Rapid Reaction: Red Sox 5, Reds 4

CINCINNATI -- Takeaways from the Queen City, where the Red Sox clinched their first winning road trip of more than three games for the first time this season.

THE RESULT: Boston clinched a 5-3 record away from Fenway with their 5-4 win over the Reds Wednesday afternoon at Great American Ball Park in front of 32,870 fans. Red Sox pitcher Anthony Ranaudo earned his second victory in as many career starts.

CESPEDES SUFFERS HAND INJURY: It was announced in the seventh inning that Yoenis Cespedes had left the game due to a right hand contusion. Both Daniel Nava and Cespedes were pinch-hit for in the seventh. Dustin Pedroia, who was supposed to get a day off, pinch hit for Nava and popped out in foul territory before filling in at second. Will Middlebrooks pinch hit for Cespedes and struck out.

SECOND CHANCE FOR NAPOLI : Mike Napoli had a shot Tuesday night to be a hero, but he struck out. Wednesday was a different story. Playing first base, Napoli watched as his team tied the game 3-3 in the fifth. (Cespedes again came up with a big hit to drive in a run before leaving the game.)

Then it was Napoli’s turn. After two consecutive balls, Napoli turned on a Mike Leake pitch and send it 361 feet into the right-field seats for a 5-3 Red Sox lead. It was Napoli’s 15th homer of the season and provided the difference in the game.

NAVA DOES IT AGAIN: After igniting Tuesday night’s comeback, Nava got the party started earlier on Wednesday.

Leake walked leadoff batter Brock Holt, and a wild pitch sent him to second, when Nava came up to bat in another important situation. He worked the count to 1-2 before fouling off a sharp liner to the first-base side. Then he sent another screamer foul of the third-base side.

The next time was the charm as Nava straightened out a single right up the middle, scoring Holt. Nava was able to advance to second on Reds center fielder Billy Hamilton’s throw home, and was eventually driven in by Napoli. In a blink, the Red Sox had a 2-0 lead.

In the third, Nava notched another single to start the inning, but was thrown out at second on a Cespedes fielder’s choice and the Red Sox would not score.

HISTORY REPEATS? Leake began Wednesday’s game much like Red Sox pitcher Joe Kelly did Tuesday night, getting into trouble early (partly because of a leadoff walk), giving up two runs and inducing a big double play to help get out of an inning. The question was, could the Reds muster a comeback the way the Red Sox did?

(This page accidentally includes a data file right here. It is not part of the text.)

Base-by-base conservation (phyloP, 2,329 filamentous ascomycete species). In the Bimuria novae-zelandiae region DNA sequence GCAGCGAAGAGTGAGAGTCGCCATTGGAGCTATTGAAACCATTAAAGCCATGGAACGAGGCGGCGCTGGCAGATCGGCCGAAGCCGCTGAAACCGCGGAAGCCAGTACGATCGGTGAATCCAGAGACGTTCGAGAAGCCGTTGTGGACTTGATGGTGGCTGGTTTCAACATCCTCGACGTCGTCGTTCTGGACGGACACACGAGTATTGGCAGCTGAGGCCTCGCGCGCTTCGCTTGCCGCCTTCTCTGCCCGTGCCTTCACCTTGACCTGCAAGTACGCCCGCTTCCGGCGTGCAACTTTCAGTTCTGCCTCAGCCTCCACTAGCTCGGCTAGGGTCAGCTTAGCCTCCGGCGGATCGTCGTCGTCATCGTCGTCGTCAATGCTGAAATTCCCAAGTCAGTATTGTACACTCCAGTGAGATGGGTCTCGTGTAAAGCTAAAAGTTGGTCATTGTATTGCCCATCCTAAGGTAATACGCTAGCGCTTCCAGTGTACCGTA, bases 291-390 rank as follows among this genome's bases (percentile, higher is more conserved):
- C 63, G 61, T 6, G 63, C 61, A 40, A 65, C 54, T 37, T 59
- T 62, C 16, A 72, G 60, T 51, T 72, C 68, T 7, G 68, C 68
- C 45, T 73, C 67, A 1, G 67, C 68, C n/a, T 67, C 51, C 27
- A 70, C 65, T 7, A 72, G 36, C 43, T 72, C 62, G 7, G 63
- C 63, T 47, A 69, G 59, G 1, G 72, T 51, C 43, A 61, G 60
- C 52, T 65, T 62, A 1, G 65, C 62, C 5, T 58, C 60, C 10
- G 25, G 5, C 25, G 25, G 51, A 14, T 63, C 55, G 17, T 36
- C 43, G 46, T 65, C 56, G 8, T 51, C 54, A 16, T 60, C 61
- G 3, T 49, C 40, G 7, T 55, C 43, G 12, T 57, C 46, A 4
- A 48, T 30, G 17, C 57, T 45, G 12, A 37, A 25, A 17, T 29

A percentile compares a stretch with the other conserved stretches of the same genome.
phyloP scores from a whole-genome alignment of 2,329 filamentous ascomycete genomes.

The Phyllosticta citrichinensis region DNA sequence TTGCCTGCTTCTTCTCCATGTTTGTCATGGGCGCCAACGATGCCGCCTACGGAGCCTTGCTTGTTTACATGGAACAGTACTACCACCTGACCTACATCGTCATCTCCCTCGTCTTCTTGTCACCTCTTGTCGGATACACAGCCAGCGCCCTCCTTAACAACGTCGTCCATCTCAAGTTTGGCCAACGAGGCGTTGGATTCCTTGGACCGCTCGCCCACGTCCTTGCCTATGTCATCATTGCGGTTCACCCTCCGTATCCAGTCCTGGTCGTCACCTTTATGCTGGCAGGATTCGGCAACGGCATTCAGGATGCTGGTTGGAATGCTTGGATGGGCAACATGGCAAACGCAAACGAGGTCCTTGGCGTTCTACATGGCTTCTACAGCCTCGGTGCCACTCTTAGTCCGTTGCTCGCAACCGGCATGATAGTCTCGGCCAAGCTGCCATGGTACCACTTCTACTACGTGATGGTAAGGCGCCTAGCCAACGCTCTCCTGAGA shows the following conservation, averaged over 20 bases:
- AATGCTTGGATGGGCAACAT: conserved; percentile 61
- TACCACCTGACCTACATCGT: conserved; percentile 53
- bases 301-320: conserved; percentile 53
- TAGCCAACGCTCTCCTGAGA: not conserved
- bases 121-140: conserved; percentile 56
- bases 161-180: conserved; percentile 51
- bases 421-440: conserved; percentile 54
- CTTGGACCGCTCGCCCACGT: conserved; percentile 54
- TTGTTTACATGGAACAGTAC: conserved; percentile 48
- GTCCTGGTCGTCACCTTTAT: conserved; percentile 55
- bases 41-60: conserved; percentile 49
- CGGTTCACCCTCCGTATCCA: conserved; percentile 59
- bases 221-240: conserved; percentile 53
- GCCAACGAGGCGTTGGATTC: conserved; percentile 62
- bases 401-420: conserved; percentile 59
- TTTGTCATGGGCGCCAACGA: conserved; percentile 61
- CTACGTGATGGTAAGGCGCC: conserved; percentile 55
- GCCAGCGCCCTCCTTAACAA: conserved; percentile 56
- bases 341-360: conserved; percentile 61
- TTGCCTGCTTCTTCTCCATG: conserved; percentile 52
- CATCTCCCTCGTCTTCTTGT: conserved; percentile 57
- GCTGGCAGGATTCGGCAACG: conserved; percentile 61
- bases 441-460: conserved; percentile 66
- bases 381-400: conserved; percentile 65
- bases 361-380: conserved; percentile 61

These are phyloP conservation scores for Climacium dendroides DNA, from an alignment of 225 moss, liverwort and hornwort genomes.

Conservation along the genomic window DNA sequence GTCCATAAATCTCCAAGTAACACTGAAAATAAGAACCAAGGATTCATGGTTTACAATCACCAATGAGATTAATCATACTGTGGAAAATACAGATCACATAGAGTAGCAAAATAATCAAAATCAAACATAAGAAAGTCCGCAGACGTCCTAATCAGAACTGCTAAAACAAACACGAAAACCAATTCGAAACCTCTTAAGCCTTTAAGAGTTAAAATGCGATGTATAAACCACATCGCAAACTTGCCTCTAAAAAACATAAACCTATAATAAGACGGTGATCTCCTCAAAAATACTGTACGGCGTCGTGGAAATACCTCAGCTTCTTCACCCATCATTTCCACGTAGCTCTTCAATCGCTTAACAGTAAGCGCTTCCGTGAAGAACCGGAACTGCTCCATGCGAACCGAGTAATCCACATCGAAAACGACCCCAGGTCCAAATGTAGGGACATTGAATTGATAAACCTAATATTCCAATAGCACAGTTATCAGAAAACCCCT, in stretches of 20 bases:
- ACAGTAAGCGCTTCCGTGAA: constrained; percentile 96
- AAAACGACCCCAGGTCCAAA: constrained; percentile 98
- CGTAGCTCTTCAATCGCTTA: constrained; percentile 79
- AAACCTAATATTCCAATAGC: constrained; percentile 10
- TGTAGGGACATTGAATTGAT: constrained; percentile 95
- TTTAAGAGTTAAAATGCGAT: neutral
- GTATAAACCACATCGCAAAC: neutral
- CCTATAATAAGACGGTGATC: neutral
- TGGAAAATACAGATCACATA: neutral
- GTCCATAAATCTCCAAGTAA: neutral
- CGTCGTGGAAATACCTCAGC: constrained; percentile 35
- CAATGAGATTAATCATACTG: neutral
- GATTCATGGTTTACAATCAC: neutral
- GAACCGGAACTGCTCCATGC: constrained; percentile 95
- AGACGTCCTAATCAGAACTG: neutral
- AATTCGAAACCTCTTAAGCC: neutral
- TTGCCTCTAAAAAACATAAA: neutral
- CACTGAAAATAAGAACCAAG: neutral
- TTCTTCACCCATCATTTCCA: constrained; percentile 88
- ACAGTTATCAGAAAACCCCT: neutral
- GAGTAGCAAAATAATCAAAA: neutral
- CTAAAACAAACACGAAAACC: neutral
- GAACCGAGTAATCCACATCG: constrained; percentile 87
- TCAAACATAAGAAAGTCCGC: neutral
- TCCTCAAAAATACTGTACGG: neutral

Ranaudo fared well, just as he did in his first start against the Yankees on Aug. 1. The 24-year-old earned the win that day, giving up two runs. On Wednesday, he had just enough -- and was given just enough offensive help -- to notch another win. In six innings, he allowed 8 hits, 4 earned runs, 1 walk and 2 home runs on 91 pitches.

THE STREAK IS OVER: Is anyone happier than Jackie Bradley Jr.? In the second inning, Bradley was at bat with Xander Bogaerts on first base and no outs. Nearly everyone knew that Bradley had been struggling with an 0-for-35 slump at the plate. He pounced on a Leake offering and sent it into center field to end the streak.

It looked as though the Red Sox would use those hits to add to their score, but a seemingly botched squeeze play, along with a great play by Reds third baseman Todd Frazier off a grounder from Holt, ended the inning.

Bradley went 1-for-3 with a strikeout -- and he got plunked by fireballer Reds closer Aroldis Chapman in the ninth. He then stole his eighth base of the season.

SHOT WAS THERE: Leake could have helped himself in the second when he came to the plate with two on and two outs. Known as a good-hitting pitcher, he worked the count to 3-1 before grounding out to third and ending the inning.

The Reds got on the board in the third inning, when Kris Negron worked a one-out walk from Ranaudo. Frazier followed with a double to the center-field wall, which sent Negron to third, and Devin Mesoraco sacrificed the run in with a warning-track blast. That cut the lead to 2-1.

In the fourth, it was two Reds players not known for power who flexed their muscles. Skip Schumaker worked a 3-2 count before Ranaudo hung a pitch, and Schumaker made him pay with a 411-foot solo shot to right field (it was Schumaker’s second home run of the season). After an out, Leake helped his own cause, turning on the first pitch he saw and sending a 358-foot homer into the left-field seats to give his team a 3-2 lead.

The wheels came off for Leake in the fifth. His line: 5 innings, 8 hits, 5 earned runs, 1 walk, 1 home run in 89 pitches.